In recent generations, old teachers and experienced scholars have often collected their sayings into “Recorded Quotations,” to be passed on to their students.¹ Their goal has been to share with the world what wisdom they have acquired. But their points are involved and abstruse, beyond the reach of students, who do not become enlightened even if they diligently recite and ponder the text. Imagine how difficult these must be for ordinary or inferior people! Popular works such as short tales or anecdotes about poets, however valuable they may be in themselves, are of no use in moral instruction on social...

    • CHAPTER 1 Getting Along with Relatives
      (pp. 181-230)
      Yüan Ts’ai

      The personal relations between fathers and sons and between older and younger brothers are the closest there are, and yet sometimes they are not harmonious. With fathers and sons, discord often is due to the father’s high demands.² With brothers it is often the result of disputes over property. In cases where neither of these is involved, outsiders who observe the disharmony may be able to see who is right and who is wrong on particular issues but still be puzzled about why the parties are at odds.

      I think such inexplicable disagreements are the result of personality differences. Some...

    • CHAPTER 2 Improving Personal Conduct
      (pp. 231-277)
      Yüan Ts’ai

      Human intelligence certainly varies; indeed there is a great gap between the highest and the lowest in mental capacity. A person with high intelligence sees everything when he looks on someone with lower intelligence, just as one who climbs a high spot can see far into the distance. But when those with inferior intelligence gaze at those with high, they might as well be standing outside a wall trying to get a peek inside.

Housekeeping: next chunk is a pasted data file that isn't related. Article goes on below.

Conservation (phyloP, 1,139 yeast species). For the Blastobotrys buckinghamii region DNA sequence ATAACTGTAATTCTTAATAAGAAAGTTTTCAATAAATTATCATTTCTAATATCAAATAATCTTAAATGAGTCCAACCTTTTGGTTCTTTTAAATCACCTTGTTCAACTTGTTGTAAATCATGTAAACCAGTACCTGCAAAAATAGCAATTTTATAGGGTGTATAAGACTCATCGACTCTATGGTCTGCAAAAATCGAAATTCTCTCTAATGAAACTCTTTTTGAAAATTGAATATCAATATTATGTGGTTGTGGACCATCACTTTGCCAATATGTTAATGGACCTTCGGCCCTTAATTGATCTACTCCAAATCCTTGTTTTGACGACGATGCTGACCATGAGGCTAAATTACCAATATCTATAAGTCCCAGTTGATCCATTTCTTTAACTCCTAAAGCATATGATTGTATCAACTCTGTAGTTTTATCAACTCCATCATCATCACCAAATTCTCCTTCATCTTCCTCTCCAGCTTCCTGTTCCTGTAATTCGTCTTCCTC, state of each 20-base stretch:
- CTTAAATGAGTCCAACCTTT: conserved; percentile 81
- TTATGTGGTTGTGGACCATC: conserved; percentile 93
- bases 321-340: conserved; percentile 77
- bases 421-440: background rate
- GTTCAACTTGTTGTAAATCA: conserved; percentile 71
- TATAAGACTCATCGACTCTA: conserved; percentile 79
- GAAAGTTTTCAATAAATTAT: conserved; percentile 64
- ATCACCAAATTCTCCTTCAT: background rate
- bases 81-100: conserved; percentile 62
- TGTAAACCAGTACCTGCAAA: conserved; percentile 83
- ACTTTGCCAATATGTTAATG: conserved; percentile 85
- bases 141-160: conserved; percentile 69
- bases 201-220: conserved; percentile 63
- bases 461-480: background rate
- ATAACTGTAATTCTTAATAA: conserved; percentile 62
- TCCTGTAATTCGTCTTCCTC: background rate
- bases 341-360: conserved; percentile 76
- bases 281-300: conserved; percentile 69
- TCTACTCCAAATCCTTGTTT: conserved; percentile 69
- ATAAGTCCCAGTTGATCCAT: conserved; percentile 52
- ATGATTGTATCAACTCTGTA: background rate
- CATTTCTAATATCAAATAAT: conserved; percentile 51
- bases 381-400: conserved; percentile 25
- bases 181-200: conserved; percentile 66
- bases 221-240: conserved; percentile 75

Two people with only a minor difference in intelligence can still talk with each other; when the difference is extremely large, interaction is not advisable, since...

    • CHAPTER 3 Managing Family Affairs
      (pp. 278-321)
      Yüan Ts’ai

      In managing a family, you should see to it that the fence walls around your house are high and sturdy, the hedges dense, and the windows, walls, doors, and gates secure. Repair any damage promptly. If there are drainage outlets for water, put grates over them. Keep them new and strong and do not neglect them. Even though clever thieves will be able to find ways to enter in a moment by boring holes in fence walls, cutting through hedges, knocking holes in house walls, and breaking open doors, you will at least not be inviting them in as you...

  4. APPENDIX A Editions of the Precepts for Social Life and Their Transmission
    (pp. 322-330)
  5. SOURCES CITED
    (pp. 341-358)